Sickness benefits legal challenge to continue

Court of Appeal
Image caption The Court of Appeal has ruled that the case can continue.

Two people with mental health problems can continue their challenge against government tests for sickness benefit, the Court of Appeal has ruled.

In May, judges ruled the Work Capability Assessment put people with mental illness, autism and learning difficulties at a disadvantage.

The government immediately appealed and the challenge was put on hold.

Judges at the Court of Appeal have upheld the original decision, meaning the judicial review will continue.

The Work Capability Assessment (WCA) tests, which measure a person's entitlement to Employment and Support Allowance (ESA) by determining whether they are fit for employment, were introduced in 2008 and are carried out on behalf of the government.

Judges at the Upper Tribunal have been told by the claimants that the system is too difficult to navigate and discriminates against them.

The DWP says there are safeguards in place in the process to help claimants with mental health issues.

Additional advice

A final judgment is expected next year unless the Department of Work and Pensions (DWP) decide to take the case to the Supreme Court.

The case is being brought by two claimants with mental health problems, whose identities have been protected.

Their lawyers argue that where a claim is from someone with a mental health problem, it should be the government's responsibility to seek additional medical evidence from a professional, such as a GP or social worker.

UK charities Rethink Mental Illness, Mind and the National Autistic Society intervened in the case to provide evidence based on the experiences of their members and supporters.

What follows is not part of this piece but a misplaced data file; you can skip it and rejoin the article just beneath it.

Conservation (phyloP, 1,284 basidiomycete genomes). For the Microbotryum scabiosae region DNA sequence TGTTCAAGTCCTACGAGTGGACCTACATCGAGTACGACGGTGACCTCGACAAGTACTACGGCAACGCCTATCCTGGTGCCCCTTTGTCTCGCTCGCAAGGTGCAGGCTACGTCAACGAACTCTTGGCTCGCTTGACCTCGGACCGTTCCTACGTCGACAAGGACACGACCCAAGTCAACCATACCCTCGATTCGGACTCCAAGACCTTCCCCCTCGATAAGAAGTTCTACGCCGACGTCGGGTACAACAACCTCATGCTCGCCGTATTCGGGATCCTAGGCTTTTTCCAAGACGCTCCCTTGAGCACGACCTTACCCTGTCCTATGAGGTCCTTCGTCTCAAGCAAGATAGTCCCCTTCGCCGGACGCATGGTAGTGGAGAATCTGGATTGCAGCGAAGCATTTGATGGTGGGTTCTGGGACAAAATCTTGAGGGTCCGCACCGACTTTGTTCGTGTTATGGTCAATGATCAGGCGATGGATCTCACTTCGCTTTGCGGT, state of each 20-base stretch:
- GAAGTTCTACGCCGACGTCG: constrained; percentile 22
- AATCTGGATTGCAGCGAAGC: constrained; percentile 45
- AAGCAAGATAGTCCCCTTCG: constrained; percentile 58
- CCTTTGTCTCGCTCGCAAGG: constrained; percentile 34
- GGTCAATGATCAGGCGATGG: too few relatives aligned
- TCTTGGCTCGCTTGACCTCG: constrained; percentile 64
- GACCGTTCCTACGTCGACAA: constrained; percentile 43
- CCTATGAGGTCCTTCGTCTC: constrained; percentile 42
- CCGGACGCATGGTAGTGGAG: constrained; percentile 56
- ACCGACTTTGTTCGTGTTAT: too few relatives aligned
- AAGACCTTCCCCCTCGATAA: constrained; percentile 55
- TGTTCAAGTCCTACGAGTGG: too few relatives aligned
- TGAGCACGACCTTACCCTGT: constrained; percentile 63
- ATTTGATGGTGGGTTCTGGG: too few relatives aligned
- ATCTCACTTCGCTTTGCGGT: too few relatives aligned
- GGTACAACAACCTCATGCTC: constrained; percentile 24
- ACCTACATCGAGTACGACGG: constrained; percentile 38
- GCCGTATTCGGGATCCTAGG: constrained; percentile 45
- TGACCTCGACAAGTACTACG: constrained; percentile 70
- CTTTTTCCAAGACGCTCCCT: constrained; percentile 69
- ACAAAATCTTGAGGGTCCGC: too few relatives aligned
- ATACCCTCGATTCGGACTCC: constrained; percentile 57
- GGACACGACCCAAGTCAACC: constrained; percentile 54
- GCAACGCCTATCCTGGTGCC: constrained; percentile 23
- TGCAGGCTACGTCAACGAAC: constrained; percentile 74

Almost 20,000 people are assessed each week for ESA - including those moving over from the old benefit system of Incapacity Benefit (IB) - in England, Wales and Scotland according to DWP figures. The benefits system in Northern Ireland is administered separately.

'Flawed assessments'

In a joint statement, Rethink Mental Illness, Mind and the National Autistic Society said: "The judges in the original ruling independently confirmed what our members and supporters have been saying for years - the system is unfair for some of the most vulnerable people in our society and is failing the very people it is meant to be supporting.

"In light of today's ruling it would be irresponsible for the DWP to carry on using these flawed assessments as they are. They must halt the mass reassessment of people receiving Incapacity Benefit immediately, until the process is fixed.

"We hope that the DWP will now take these concerns seriously and look to address the problems with the system rather than appealing again."

A DWP spokesman said the judgement was "complicated" and that assessments will continue.

"This case is still on-going and will return to the Upper Tribunal to consider whether the adjustment to the process proposed by the claimants is reasonable", he added.

"The WCA was introduced in 2008 by the previous government. We have made - and continue to make - significant improvements to the WCA process for people with mental health conditions since then."

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